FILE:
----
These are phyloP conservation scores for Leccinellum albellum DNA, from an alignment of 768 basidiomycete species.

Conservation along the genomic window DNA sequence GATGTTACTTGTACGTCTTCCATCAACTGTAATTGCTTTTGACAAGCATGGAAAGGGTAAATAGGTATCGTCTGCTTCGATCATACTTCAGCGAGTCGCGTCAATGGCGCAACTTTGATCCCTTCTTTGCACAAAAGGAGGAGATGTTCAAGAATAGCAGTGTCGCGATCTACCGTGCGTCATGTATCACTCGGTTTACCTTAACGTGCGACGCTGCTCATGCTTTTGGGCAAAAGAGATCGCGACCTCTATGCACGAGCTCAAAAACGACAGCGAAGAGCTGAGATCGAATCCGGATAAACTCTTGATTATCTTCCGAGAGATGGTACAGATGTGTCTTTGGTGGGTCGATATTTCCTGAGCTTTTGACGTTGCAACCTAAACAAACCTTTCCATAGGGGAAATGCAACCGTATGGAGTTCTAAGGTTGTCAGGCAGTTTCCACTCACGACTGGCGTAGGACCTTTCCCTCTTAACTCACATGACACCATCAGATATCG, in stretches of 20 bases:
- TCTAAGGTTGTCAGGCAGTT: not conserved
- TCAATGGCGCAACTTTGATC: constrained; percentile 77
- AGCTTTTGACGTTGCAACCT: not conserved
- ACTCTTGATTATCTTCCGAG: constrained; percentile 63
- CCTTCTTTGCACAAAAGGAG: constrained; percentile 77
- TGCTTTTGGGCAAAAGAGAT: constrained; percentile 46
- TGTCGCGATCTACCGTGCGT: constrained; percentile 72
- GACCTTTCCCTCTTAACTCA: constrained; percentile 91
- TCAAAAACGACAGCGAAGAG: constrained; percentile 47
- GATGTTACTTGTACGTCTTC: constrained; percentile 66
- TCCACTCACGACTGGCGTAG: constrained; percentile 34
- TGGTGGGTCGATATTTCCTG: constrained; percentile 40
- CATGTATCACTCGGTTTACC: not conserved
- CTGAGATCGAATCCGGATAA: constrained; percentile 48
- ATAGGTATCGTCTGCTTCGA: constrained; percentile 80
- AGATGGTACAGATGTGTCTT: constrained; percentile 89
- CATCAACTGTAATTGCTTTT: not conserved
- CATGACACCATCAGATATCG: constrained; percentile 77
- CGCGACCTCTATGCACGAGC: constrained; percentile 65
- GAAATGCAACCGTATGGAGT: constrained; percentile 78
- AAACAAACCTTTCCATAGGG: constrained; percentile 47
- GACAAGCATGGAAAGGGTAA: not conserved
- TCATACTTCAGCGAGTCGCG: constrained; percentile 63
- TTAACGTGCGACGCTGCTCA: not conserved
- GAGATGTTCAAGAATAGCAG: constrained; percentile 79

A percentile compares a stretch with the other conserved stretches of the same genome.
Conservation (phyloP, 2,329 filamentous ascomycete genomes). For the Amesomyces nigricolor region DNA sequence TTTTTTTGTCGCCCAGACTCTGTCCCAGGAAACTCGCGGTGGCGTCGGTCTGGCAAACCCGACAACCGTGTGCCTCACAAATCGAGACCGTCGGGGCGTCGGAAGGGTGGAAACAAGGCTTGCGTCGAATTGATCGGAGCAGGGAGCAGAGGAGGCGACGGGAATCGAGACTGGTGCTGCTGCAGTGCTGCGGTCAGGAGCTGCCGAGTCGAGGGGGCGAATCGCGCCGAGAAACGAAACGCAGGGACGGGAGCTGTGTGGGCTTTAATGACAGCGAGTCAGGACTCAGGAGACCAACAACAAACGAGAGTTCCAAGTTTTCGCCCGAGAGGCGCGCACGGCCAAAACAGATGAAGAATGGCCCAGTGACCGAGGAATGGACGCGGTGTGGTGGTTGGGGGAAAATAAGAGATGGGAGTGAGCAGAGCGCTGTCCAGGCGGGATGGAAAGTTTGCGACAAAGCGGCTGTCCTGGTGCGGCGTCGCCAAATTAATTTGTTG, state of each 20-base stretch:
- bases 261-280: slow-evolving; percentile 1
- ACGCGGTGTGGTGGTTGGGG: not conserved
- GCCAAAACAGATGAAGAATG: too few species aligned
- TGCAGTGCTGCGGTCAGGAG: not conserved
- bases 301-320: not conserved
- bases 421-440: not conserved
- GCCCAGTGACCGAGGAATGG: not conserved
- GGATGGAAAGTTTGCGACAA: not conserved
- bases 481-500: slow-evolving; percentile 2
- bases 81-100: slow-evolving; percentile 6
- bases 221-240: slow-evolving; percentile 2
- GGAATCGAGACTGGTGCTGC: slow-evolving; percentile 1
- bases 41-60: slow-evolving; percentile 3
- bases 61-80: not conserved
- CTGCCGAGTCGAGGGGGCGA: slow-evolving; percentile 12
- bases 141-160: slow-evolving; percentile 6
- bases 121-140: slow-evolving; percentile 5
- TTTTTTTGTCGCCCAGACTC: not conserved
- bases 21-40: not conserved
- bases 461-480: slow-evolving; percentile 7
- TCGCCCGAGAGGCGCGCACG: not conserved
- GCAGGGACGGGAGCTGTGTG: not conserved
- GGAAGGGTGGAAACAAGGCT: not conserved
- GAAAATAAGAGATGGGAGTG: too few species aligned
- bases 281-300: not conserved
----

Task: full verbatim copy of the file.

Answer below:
These are phyloP conservation scores for Leccinellum albellum DNA, from an alignment of 768 basidiomycete species.

Conservation along the genomic window DNA sequence GATGTTACTTGTACGTCTTCCATCAACTGTAATTGCTTTTGACAAGCATGGAAAGGGTAAATAGGTATCGTCTGCTTCGATCATACTTCAGCGAGTCGCGTCAATGGCGCAACTTTGATCCCTTCTTTGCACAAAAGGAGGAGATGTTCAAGAATAGCAGTGTCGCGATCTACCGTGCGTCATGTATCACTCGGTTTACCTTAACGTGCGACGCTGCTCATGCTTTTGGGCAAAAGAGATCGCGACCTCTATGCACGAGCTCAAAAACGACAGCGAAGAGCTGAGATCGAATCCGGATAAACTCTTGATTATCTTCCGAGAGATGGTACAGATGTGTCTTTGGTGGGTCGATATTTCCTGAGCTTTTGACGTTGCAACCTAAACAAACCTTTCCATAGGGGAAATGCAACCGTATGGAGTTCTAAGGTTGTCAGGCAGTTTCCACTCACGACTGGCGTAGGACCTTTCCCTCTTAACTCACATGACACCATCAGATATCG, in stretches of 20 bases:
- TCTAAGGTTGTCAGGCAGTT: not conserved
- TCAATGGCGCAACTTTGATC: constrained; percentile 77
- AGCTTTTGACGTTGCAACCT: not conserved
- ACTCTTGATTATCTTCCGAG: constrained; percentile 63
- CCTTCTTTGCACAAAAGGAG: constrained; percentile 77
- TGCTTTTGGGCAAAAGAGAT: constrained; percentile 46
- TGTCGCGATCTACCGTGCGT: constrained; percentile 72
- GACCTTTCCCTCTTAACTCA: constrained; percentile 91
- TCAAAAACGACAGCGAAGAG: constrained; percentile 47
- GATGTTACTTGTACGTCTTC: constrained; percentile 66
- TCCACTCACGACTGGCGTAG: constrained; percentile 34
- TGGTGGGTCGATATTTCCTG: constrained; percentile 40
- CATGTATCACTCGGTTTACC: not conserved
- CTGAGATCGAATCCGGATAA: constrained; percentile 48
- ATAGGTATCGTCTGCTTCGA: constrained; percentile 80
- AGATGGTACAGATGTGTCTT: constrained; percentile 89
- CATCAACTGTAATTGCTTTT: not conserved
- CATGACACCATCAGATATCG: constrained; percentile 77
- CGCGACCTCTATGCACGAGC: constrained; percentile 65
- GAAATGCAACCGTATGGAGT: constrained; percentile 78
- AAACAAACCTTTCCATAGGG: constrained; percentile 47
- GACAAGCATGGAAAGGGTAA: not conserved
- TCATACTTCAGCGAGTCGCG: constrained; percentile 63
- TTAACGTGCGACGCTGCTCA: not conserved
- GAGATGTTCAAGAATAGCAG: constrained; percentile 79

A percentile compares a stretch with the other conserved stretches of the same genome.
Conservation (phyloP, 2,329 filamentous ascomycete genomes). For the Amesomyces nigricolor region DNA sequence TTTTTTTGTCGCCCAGACTCTGTCCCAGGAAACTCGCGGTGGCGTCGGTCTGGCAAACCCGACAACCGTGTGCCTCACAAATCGAGACCGTCGGGGCGTCGGAAGGGTGGAAACAAGGCTTGCGTCGAATTGATCGGAGCAGGGAGCAGAGGAGGCGACGGGAATCGAGACTGGTGCTGCTGCAGTGCTGCGGTCAGGAGCTGCCGAGTCGAGGGGGCGAATCGCGCCGAGAAACGAAACGCAGGGACGGGAGCTGTGTGGGCTTTAATGACAGCGAGTCAGGACTCAGGAGACCAACAACAAACGAGAGTTCCAAGTTTTCGCCCGAGAGGCGCGCACGGCCAAAACAGATGAAGAATGGCCCAGTGACCGAGGAATGGACGCGGTGTGGTGGTTGGGGGAAAATAAGAGATGGGAGTGAGCAGAGCGCTGTCCAGGCGGGATGGAAAGTTTGCGACAAAGCGGCTGTCCTGGTGCGGCGTCGCCAAATTAATTTGTTG, state of each 20-base stretch:
- bases 261-280: slow-evolving; percentile 1
- ACGCGGTGTGGTGGTTGGGG: not conserved
- GCCAAAACAGATGAAGAATG: too few species aligned
- TGCAGTGCTGCGGTCAGGAG: not conserved
- bases 301-320: not conserved
- bases 421-440: not conserved
- GCCCAGTGACCGAGGAATGG: not conserved
- GGATGGAAAGTTTGCGACAA: not conserved
- bases 481-500: slow-evolving; percentile 2
- bases 81-100: slow-evolving; percentile 6
- bases 221-240: slow-evolving; percentile 2
- GGAATCGAGACTGGTGCTGC: slow-evolving; percentile 1
- bases 41-60: slow-evolving; percentile 3
- bases 61-80: not conserved
- CTGCCGAGTCGAGGGGGCGA: slow-evolving; percentile 12
- bases 141-160: slow-evolving; percentile 6
- bases 121-140: slow-evolving; percentile 5
- TTTTTTTGTCGCCCAGACTC: not conserved
- bases 21-40: not conserved
- bases 461-480: slow-evolving; percentile 7
- TCGCCCGAGAGGCGCGCACG: not conserved
- GCAGGGACGGGAGCTGTGTG: not conserved
- GGAAGGGTGGAAACAAGGCT: not conserved
- GAAAATAAGAGATGGGAGTG: too few species aligned
- bases 281-300: not conserved